By Martin Owens
They finally did it - now what?
Home at Last?
"My enemies are nothing - it's my goddamn FRIENDS that keep me up at night!"
Warren G. Harding
Philadelphia, PA (Sports Network) - Two pygmies, the story goes,
set out through the Congo jungle to bag an elephant. Finally after much effort
and a lucky break, they brought the beast down. So the first pygmy climbed on
their kill and broke into a victory dance, howling, "We got 'em! We got 'em!"
But his companion leaned on his spear, took a long look at the vast bulk, and
said, "Yeah, we got 'em. Now, what do we DO with him?" This same question will
soon be heard about Internet gambling in the USA.
New Jersey has passed an expanded Internet gaming law through both houses
of its legislature. Governor Chris Christie is likely, but not guaranteed,
sign it. It becomes law in 45 days anyhow if he does nothing. Any veto
will likely be futile, for the margin of votes in favor looks like giving
the proponents enough votes to override one. It looks as though the effort
to expand Internet gambling at the state level is gathering steam at last.
But it remains to be seen if other states will follow New Jersey's example
right away. Certainly the interest is there. Not only large, populous
states like California and Florida, but smaller ones such as Iowa, North
Dakota, and even Massachusetts have all been considering expanding I
gaming in the past few years, particularly poker. And the need for extra
revenue could not be greater. For American government, at every level,
the financial jig is well and truly up this time. Forty-eight states now
forecast budget deficits ranging from Hawaii's low of $71 million to
California's galactic black hole of $28 billion. The new Republican
majority in the House of Representatives makes the likelihood of further
bailouts and stimulus packages more and more remote. What could possibly
interfere, then, with immediately taking advantage of a new and untouched
Well, there is a bottleneck, but this time it isn't the usual suspects. The
fundamentalists and the self-appointed protectors of public morals are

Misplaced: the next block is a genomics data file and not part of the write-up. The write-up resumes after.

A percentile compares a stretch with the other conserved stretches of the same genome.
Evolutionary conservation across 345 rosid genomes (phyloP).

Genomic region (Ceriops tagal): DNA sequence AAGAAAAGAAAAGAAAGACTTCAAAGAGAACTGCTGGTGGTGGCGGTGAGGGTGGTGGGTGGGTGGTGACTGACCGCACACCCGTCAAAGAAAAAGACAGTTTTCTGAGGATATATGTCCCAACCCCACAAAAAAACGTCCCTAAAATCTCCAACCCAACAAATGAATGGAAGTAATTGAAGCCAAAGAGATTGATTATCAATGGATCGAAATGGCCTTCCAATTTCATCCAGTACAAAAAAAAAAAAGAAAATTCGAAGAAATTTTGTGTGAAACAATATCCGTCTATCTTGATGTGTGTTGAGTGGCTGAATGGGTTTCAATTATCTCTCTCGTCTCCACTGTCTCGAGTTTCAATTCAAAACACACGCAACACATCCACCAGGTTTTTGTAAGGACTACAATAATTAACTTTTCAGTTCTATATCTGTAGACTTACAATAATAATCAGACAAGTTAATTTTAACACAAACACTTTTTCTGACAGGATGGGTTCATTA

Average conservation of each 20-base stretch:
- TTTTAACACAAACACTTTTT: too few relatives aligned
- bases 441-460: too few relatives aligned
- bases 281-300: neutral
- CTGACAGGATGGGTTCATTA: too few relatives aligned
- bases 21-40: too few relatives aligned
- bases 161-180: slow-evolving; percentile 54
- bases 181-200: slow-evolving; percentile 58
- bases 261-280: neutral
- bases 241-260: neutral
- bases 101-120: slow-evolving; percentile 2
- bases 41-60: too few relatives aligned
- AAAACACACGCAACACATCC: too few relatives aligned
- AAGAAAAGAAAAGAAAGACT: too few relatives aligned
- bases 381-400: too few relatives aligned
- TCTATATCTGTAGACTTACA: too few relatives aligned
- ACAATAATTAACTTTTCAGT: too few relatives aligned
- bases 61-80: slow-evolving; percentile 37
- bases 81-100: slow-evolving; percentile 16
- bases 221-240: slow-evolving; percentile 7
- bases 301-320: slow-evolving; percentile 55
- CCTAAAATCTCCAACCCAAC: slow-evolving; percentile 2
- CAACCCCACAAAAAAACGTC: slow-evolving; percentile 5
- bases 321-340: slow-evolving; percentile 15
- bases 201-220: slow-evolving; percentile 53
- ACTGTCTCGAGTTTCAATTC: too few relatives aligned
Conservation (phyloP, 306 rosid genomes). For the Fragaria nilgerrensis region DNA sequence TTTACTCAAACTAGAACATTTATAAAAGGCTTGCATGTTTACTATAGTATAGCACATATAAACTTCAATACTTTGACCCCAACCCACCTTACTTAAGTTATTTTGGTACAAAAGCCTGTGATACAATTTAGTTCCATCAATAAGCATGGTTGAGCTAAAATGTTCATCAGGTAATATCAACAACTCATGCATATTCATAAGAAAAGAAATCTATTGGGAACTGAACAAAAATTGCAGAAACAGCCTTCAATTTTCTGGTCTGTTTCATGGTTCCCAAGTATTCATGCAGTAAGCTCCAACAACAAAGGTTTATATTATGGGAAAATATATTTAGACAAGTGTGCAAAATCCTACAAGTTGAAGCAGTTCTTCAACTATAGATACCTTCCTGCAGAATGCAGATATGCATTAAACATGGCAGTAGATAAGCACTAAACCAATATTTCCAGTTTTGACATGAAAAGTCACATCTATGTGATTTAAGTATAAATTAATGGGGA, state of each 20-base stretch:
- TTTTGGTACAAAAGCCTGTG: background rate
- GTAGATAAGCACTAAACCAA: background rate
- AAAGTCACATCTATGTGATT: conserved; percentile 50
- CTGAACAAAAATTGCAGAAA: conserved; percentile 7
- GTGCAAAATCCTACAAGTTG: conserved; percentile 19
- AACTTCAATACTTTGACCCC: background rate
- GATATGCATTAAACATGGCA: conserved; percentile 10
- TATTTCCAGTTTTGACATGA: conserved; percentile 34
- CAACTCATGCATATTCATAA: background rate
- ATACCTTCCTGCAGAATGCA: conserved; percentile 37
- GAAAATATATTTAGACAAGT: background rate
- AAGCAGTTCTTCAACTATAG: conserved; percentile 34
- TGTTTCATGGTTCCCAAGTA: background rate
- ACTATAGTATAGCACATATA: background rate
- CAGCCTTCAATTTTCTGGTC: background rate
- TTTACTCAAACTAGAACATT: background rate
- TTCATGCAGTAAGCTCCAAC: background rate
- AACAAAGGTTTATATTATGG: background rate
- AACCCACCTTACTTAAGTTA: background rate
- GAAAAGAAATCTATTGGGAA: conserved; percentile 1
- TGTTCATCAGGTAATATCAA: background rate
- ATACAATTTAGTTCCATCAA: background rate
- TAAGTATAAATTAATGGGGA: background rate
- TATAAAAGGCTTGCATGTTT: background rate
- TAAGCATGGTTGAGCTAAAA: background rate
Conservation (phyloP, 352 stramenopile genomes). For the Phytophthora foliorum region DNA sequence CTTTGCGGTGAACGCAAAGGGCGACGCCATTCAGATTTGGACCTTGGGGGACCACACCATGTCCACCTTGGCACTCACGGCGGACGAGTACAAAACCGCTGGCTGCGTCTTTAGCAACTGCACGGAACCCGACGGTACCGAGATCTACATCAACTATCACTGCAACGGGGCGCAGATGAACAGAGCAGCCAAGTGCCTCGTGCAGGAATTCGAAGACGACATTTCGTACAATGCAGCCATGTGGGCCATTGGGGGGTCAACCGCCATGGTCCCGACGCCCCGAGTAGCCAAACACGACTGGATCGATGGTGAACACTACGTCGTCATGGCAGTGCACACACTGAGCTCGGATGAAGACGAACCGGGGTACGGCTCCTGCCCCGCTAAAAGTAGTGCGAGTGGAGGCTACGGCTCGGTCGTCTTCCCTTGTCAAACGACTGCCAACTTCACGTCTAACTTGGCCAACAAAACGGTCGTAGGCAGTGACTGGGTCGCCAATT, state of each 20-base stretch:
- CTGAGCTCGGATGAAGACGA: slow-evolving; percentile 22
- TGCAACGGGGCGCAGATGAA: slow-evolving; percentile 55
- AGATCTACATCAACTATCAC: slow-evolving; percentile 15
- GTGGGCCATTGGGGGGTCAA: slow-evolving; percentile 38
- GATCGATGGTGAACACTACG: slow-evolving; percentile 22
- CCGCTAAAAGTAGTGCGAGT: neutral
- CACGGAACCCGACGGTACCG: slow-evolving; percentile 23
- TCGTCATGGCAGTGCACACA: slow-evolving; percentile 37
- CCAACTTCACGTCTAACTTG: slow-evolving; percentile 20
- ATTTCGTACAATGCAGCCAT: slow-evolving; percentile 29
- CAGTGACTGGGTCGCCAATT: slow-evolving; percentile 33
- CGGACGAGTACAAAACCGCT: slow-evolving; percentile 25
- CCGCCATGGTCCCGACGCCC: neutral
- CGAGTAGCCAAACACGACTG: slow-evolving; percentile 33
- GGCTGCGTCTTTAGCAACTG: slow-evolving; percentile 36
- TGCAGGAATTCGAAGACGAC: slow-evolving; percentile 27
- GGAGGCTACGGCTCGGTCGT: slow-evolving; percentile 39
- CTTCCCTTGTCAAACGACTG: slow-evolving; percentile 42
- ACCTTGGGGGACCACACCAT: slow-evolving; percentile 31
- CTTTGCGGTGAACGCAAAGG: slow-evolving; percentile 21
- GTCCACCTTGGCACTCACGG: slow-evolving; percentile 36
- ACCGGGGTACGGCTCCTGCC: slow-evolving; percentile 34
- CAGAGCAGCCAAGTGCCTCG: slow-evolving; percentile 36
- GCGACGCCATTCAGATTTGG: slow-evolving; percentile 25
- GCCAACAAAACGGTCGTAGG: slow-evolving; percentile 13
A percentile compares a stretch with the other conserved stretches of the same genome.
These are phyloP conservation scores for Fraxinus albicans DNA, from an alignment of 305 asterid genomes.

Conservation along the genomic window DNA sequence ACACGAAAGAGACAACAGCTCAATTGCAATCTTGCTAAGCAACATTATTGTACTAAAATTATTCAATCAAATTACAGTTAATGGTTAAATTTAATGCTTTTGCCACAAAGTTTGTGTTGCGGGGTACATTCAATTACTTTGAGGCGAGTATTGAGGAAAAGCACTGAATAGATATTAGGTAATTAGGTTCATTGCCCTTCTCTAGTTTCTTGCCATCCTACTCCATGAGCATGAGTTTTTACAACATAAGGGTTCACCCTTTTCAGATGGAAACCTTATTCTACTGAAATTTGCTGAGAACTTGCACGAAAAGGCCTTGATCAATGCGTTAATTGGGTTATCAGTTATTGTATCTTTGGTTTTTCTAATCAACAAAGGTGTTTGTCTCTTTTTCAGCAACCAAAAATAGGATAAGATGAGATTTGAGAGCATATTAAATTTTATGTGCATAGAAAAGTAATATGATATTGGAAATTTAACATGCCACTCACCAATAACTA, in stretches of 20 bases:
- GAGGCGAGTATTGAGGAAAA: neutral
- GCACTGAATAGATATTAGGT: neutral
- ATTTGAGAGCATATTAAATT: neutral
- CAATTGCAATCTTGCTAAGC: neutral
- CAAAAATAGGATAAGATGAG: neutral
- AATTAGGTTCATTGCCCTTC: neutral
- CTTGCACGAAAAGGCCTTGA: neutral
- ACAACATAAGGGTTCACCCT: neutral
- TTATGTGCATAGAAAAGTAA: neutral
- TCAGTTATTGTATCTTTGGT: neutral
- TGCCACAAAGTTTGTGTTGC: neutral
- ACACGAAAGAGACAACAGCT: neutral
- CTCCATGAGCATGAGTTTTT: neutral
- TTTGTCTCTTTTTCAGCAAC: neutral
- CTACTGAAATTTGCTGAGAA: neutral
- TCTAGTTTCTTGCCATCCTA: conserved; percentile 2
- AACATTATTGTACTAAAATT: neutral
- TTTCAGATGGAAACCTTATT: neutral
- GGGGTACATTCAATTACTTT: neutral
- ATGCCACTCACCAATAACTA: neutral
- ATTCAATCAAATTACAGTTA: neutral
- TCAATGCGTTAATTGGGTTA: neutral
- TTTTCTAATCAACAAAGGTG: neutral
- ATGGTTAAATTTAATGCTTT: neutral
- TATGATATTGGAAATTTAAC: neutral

largely silent this time; the alternative, you see, is increased taxes,
something they hate even more than gambling. No, the people blocking
Internet gambling's further progress in the USA are the very people who are
thought to be its friends and beneficiaries. The existing vested interests,
the licensed gaming operators already in place, and the legislators and
regulators who will be charged with running the show - hardly a one of them
understands how an intrastate I-gaming system is supposed to be organized
and run. And so they are making preemptive demands that will not only slow
the introduction of the Internet gaming future, but may prevent it from
taking off altogether.
Is We Is, Or Is We Ain't, Illegal?
The long-term legal basis for state licensing of Internet gambling is the
Tenth Amendment to the U.S. Constitution, which reserves to the states and
people, all powers not specifically granted to the Federal Government. Now
at the time the United States was formed, gambling was considered a public
nuisance and a low-grade crime. That put it under what is called the police
power, and this belongs to the states. State lawmakers can do pretty much
anything they choose with, two, or about gambling. This is why Nevada can
license almost every form of gambling known to man, but Utah, next door, is
equally within its rights to ban them all.
But for a long time an anti-gambling cadre within the Department of
Justice was able to take advantage of vague language in the Wire Wager Act
(18 USC sec 1084) to insist that all Internet gambling violated the Federal
stricture against using telecommunications to place illegal bets on
sporting events. In a superb twist of irony, this position was torpedoed
in 2006 by the very law that was supposed to "kill" Internet gambling in
America: the graphically misnamed Unlawful Internet Gambling Enforcement
Act (31 USC sec 5361 et seq). For all its shortcomings and stupidities
(and Allah witness they are many!) this deeply flawed statute did in fact
make on thing clear: Internet gambling, licensed by a given US State,
conducted within its own borders, offered to its own residents and properly